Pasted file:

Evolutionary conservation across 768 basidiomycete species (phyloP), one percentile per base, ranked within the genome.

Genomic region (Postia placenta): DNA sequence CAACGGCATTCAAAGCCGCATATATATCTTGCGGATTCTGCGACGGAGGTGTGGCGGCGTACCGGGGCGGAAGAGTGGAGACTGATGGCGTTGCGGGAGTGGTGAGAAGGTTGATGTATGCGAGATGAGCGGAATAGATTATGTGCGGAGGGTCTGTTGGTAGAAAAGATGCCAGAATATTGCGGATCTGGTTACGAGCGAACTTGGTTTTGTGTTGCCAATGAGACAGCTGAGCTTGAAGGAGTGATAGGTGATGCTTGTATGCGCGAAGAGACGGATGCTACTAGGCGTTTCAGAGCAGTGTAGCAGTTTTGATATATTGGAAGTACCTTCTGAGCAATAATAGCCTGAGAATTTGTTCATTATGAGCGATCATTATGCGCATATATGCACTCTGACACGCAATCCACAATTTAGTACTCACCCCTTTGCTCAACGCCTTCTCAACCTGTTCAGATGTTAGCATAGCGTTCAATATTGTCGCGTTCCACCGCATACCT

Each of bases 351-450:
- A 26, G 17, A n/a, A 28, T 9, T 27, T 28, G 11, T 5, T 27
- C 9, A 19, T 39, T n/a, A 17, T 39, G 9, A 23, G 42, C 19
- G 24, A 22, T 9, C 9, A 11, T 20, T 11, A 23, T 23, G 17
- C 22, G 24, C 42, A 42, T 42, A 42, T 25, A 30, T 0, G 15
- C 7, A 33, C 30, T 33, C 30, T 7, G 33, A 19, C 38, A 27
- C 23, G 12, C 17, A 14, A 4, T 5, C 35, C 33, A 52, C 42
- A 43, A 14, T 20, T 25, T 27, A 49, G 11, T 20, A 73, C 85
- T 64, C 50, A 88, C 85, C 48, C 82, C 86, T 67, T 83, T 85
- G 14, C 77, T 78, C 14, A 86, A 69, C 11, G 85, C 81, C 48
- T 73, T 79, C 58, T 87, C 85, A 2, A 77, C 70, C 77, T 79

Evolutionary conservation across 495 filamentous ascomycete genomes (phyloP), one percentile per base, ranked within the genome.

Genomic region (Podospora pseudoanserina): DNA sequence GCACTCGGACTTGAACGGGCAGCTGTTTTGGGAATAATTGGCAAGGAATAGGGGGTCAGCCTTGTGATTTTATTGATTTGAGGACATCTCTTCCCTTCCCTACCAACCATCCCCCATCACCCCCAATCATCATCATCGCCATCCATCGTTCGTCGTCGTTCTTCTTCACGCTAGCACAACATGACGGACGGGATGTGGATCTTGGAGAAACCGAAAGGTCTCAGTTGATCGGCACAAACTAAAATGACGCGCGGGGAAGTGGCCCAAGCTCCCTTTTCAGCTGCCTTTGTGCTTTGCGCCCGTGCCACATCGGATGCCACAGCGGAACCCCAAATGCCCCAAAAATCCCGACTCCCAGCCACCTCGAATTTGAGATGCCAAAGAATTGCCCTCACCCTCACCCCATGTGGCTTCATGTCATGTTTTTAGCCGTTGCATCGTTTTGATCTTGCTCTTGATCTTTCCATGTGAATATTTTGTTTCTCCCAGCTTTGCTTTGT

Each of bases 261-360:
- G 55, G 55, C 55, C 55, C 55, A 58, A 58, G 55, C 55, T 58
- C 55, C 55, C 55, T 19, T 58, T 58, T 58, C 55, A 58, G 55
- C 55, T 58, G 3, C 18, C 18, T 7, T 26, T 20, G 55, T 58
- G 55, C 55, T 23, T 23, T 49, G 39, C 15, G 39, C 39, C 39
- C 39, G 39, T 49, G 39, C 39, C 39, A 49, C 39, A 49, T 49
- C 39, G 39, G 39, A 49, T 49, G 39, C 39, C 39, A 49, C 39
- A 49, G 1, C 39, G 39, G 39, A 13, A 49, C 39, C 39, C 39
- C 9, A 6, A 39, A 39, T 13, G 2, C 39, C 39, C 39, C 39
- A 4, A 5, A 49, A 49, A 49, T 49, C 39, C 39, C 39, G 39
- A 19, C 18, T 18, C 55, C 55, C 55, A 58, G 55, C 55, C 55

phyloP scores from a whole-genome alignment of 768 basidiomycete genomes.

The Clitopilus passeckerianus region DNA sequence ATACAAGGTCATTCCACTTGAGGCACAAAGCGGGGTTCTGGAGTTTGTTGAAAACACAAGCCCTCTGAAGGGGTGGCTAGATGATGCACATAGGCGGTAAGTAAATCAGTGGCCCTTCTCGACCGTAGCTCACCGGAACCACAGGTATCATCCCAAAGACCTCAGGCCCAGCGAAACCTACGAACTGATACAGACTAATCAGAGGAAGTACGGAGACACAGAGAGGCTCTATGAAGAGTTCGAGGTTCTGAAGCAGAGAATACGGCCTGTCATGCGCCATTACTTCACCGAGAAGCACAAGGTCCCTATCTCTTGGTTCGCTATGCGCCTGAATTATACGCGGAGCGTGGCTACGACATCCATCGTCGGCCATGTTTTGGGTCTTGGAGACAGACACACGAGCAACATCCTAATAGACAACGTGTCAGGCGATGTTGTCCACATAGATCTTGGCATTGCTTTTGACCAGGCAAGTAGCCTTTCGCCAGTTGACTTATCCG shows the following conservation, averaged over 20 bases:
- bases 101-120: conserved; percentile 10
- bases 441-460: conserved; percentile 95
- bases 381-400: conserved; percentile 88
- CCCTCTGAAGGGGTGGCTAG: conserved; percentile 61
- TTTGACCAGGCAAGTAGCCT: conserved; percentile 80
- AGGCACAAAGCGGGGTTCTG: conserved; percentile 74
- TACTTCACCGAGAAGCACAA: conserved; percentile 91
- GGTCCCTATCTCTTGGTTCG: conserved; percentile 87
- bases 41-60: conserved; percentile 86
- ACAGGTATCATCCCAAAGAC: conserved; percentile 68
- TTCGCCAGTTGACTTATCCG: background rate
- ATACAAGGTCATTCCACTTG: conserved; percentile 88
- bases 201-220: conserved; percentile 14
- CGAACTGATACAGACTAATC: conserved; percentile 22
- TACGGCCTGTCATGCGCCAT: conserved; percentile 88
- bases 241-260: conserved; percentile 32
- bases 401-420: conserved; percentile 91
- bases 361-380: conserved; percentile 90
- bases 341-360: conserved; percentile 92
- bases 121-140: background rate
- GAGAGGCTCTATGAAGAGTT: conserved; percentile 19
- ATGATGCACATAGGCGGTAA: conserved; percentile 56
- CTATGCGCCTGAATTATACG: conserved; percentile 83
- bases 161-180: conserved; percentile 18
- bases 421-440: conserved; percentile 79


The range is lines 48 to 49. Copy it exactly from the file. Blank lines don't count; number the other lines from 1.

- bases 121-140: background rate
- GAGAGGCTCTATGAAGAGTT: conserved; percentile 19